One might argue that the line between B2C (Business to Consumer) and B2B (Business to Business) marketing is blurry when it comes to online marketing. B2C and B2B marketers essentially use the same kinds of tactics which, increasingly, rely on social media.
But B2B marketers, it seems, have become masters at content marketing, which can be broadly defined as the creation and distribution of compelling content in order to attract, engage, and retain customers. The latest report on the subject, â€œB2B Content Marketing: 2012 Benchmarks, Budgets, and Trends,â€ developed and conducted by Content Marketing Institute and MarketingProfs, indicates that 9 out of 10 B2B marketers actively use content marketing. The study is based on a survey of 1,092 B2B marketers worldwide with the majority from North America.
Content Distribution Channels Vary
While B2B marketers are committed to content creation, they deliver the content in different ways. The most popular content delivery tactics, according to the study, are article posting (79 percent), social media excluding blogs (74 percent), blogs (65 percent), eNewsletters (63 percent), case studies (58 percent), in-person events (56 percent), videos (52 percent), and white papers (51 percent). Some of the other means for content delivery include webinars, microsites, eBooks, and podcasts.
Content marketing is most widely used by companies in professional services (94 percent), computing/software (93 percent), advertising/marketing (89 percent), and healthcare (89 percent.)
Why do B2B marketers use content marketing? Brand awareness ranks first (69 percent), but customer acquisition (68 percent) and lead generation (67 percent) are not far behind. Customer retention and loyalty is next (61 percent), but the least widely employed goal for content marketing is lead management/nurturing.
B2B marketers spend about 26 percent of their total marketing budgets on content marketing initiatives; however, smaller companies tend to spend a greater percentage of their budget on content marketing than larger companies. Over half (62 percent) of all B2B marketers say they will spend more money on content marketing in 2012.
Measuring the Effectiveness of Content Marketing
B2B marketers measure the effectiveness of content marketing mostly by the web traffic it generates, but sales lead quality has become an important metric as well. As for the competitive environment, 40 percent of B2B marketers think they do a better job of content marketing than their competitors â€“ although 41 percent admitted that their greatest challenge is producing compelling content that engages customers and prospects. The good news for suppliers in this space is that 62 percent said they used outsourcing for content marketing in 2011, up from 55 percent the prior year.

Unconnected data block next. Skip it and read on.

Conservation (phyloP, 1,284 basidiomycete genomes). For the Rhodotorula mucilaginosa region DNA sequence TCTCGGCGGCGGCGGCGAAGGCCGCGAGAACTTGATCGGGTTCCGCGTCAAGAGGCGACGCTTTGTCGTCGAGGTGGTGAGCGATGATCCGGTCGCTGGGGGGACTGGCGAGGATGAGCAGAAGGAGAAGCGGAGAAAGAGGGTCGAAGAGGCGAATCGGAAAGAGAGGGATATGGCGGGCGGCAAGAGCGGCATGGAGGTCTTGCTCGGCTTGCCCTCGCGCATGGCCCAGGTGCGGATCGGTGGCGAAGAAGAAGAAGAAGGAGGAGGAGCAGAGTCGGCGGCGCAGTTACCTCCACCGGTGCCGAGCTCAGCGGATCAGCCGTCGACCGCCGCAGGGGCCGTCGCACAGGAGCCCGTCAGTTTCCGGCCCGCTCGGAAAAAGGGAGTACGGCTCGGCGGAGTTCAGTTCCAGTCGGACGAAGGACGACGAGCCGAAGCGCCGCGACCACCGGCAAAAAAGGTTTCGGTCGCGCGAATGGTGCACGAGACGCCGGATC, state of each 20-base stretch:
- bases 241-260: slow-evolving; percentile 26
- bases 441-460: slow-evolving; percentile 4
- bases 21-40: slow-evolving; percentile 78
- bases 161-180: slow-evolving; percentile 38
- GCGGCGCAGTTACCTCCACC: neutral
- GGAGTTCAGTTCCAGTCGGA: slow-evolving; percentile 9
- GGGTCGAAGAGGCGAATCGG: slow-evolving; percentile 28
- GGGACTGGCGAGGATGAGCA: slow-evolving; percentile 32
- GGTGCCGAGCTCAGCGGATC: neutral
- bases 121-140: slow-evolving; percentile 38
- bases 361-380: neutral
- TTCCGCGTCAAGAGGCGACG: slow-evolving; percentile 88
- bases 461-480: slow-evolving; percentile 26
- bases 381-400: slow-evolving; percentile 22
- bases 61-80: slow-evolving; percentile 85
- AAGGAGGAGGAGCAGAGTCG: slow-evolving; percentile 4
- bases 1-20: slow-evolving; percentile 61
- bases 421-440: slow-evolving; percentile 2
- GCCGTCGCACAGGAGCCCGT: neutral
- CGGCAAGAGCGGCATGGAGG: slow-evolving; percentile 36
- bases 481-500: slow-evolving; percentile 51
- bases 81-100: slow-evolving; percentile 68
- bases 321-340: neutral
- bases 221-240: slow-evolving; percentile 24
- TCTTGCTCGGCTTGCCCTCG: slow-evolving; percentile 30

The social media outlets used by B2B marketers to distribute content are the usual suspects, but Twitter leads the pack (74 percent), followed by LinkedIn (71 percent), Facebook (70 percent), and YouTube (56 percent). YouTube, however, had the largest increase in 2011 in terms of adoption rate (a 47 percent increase).
Strategies for Success in 2012
There is some indication that 2012 will be a year in which more B2B marketers understand the value of segmenting audiences and targeting content to individual segments. While the most popular way to segment an audience was by company characteristics (50 percent), marketers are increasingly segmenting based on the profile of the decision maker, which includes such things as department and job title (57 percent in 2011 vs. 49 percent in 2010). Still, only 39 percent align content with a particular stage in the buying cycle, and 12 percent do not tailor their content in any way.
The study concluded that the most effective B2B content marketers â€œtap into a more extensive distribution network, using all distribution channels in the survey at significantly higher rates than their less effective peers.â€ This should come as no surprise. These days, covering all bases with content makes more sense than restricting distribution to only a few channels. The real key for B2B marketers in 2012, though, will be to increase their understanding of what customers and prospects consider to be the most compelling content â€“ and how these constituents prefer to receive it.
About Barry Silverstein
Barry Silverstein is a freelance writer/marketing consultant. In addition to writing for ReveNews, he is a contributing writer to Brandchannel.com, the worldâ€™s leading online branding forum. He is the author of three marketing books, The Breakaway Brand (co-author, McGraw-Hill, 2005), Business-to-Business Internet Marketing (Maximum Press, 2003) and Internet Marketing for Technology Companies (Maximum Press, 2003). Barry ran his own Internet and direct marketing agency for twenty years. You can find Barry on Twitter @bdsilv.